Jan 23, 2015 04:36 PM

Gov't Orders End to Sending Blood Samples Abroad for Fetus Sex Checks

(Beijing) – Central government health officials have ordered a crackdown on taking blood samples of expecting mothers out of the country to determine the sex of the child she is carrying, as new data shows China continues to have far more boys than girls.

The National Health and Family Planning Commission posted a notice on its website on January 21 requiring 14 government departments, including public security, customs and commerce agencies, to cooperate in the campaign.

Authorities were told to crack down on advertising gender identification services on the Internet, prevent the taking of blood samples out of the country, and punish the businesses and individuals involved in the activity.

Illegal medical organizations and individuals have been taking pregnant women's blood samples abroad to identify the fetus genders in recent years, the health commission said, and this was hurting efforts to address the country's gender imbalance.

Many of these businesses take mother's blood samples into Hong Kong to determine the sex of unborn babies. Customs officials stopped several people from taking blood samples across the border last year, domestic media reports say.

Official statistics show 115.88 boys were born in the country last year for every 100 girls, and China had 33 million more males than females.

China has the greatest gender imbalance in the world, the health commission said, adding that only 18 countries and regions had sex ratios higher than 107. The United Nations says the norm around the world is 102 to 107.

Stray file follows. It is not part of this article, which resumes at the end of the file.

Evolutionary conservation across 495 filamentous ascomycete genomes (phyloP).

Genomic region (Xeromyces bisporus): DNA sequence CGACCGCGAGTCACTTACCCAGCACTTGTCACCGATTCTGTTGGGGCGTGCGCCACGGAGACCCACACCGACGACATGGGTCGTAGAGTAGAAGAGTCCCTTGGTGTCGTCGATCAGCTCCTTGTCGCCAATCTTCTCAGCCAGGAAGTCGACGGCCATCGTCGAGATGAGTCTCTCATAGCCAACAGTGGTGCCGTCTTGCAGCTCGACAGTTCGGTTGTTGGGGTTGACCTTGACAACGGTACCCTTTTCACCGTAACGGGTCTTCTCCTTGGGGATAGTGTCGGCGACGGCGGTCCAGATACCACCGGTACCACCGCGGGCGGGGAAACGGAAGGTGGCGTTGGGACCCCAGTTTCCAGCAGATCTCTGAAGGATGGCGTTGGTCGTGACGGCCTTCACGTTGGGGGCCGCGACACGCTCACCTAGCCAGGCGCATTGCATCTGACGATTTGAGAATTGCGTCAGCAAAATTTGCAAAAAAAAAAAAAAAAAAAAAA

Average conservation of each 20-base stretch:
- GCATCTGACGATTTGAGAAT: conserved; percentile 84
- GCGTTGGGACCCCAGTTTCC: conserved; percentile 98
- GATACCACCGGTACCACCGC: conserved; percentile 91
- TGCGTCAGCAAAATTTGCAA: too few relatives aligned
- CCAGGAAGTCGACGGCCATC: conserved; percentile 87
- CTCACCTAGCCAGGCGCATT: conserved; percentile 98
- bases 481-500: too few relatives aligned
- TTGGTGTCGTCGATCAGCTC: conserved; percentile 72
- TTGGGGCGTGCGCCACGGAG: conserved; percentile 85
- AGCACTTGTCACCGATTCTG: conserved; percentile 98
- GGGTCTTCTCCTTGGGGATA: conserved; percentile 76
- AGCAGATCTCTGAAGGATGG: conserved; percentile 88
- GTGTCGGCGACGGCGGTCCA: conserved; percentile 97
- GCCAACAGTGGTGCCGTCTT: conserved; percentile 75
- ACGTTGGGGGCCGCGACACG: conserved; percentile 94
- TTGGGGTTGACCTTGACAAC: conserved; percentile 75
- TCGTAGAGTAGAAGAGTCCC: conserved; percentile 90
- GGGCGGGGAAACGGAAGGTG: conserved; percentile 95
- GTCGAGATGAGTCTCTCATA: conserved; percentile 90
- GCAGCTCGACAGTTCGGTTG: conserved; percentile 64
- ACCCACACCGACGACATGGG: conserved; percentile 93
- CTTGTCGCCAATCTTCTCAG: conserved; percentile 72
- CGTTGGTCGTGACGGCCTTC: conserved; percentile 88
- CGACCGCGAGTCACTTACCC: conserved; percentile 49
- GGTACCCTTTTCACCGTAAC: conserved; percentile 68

The 2010 census found the sex ratio had exceeded 107 since 1982 and peaked in 2004 at 121.2.

The government implemented a policy limiting most families to one child in 1979 due to concerns the population was growing too fast. With some changes, that policy remains in place today, and helps contribute to the gender imbalance because Chinese families have long favored having a son. Some couples would go so far as to have hospitals determine the sex of a fetus, and if it was a female get an abortion.

That practice was banned in 2002, and medical workers were ordered not to tell expecting mothers the sex of their child, but that rule is often skirted with winks and nods.

The gender imbalance is greatest in the country's rural areas, a document published by the Chinese Academy of Social Sciences in 2006 said.

The imbalance has led to "bachelor villages" in rural areas – places where men cannot find wives – and a rise in seeking brides from neighboring countries, such as Vietnam and Cambodia. This has resulted in a worsening human-trafficking problem in recent years.

(Rewritten by Guo Kai)

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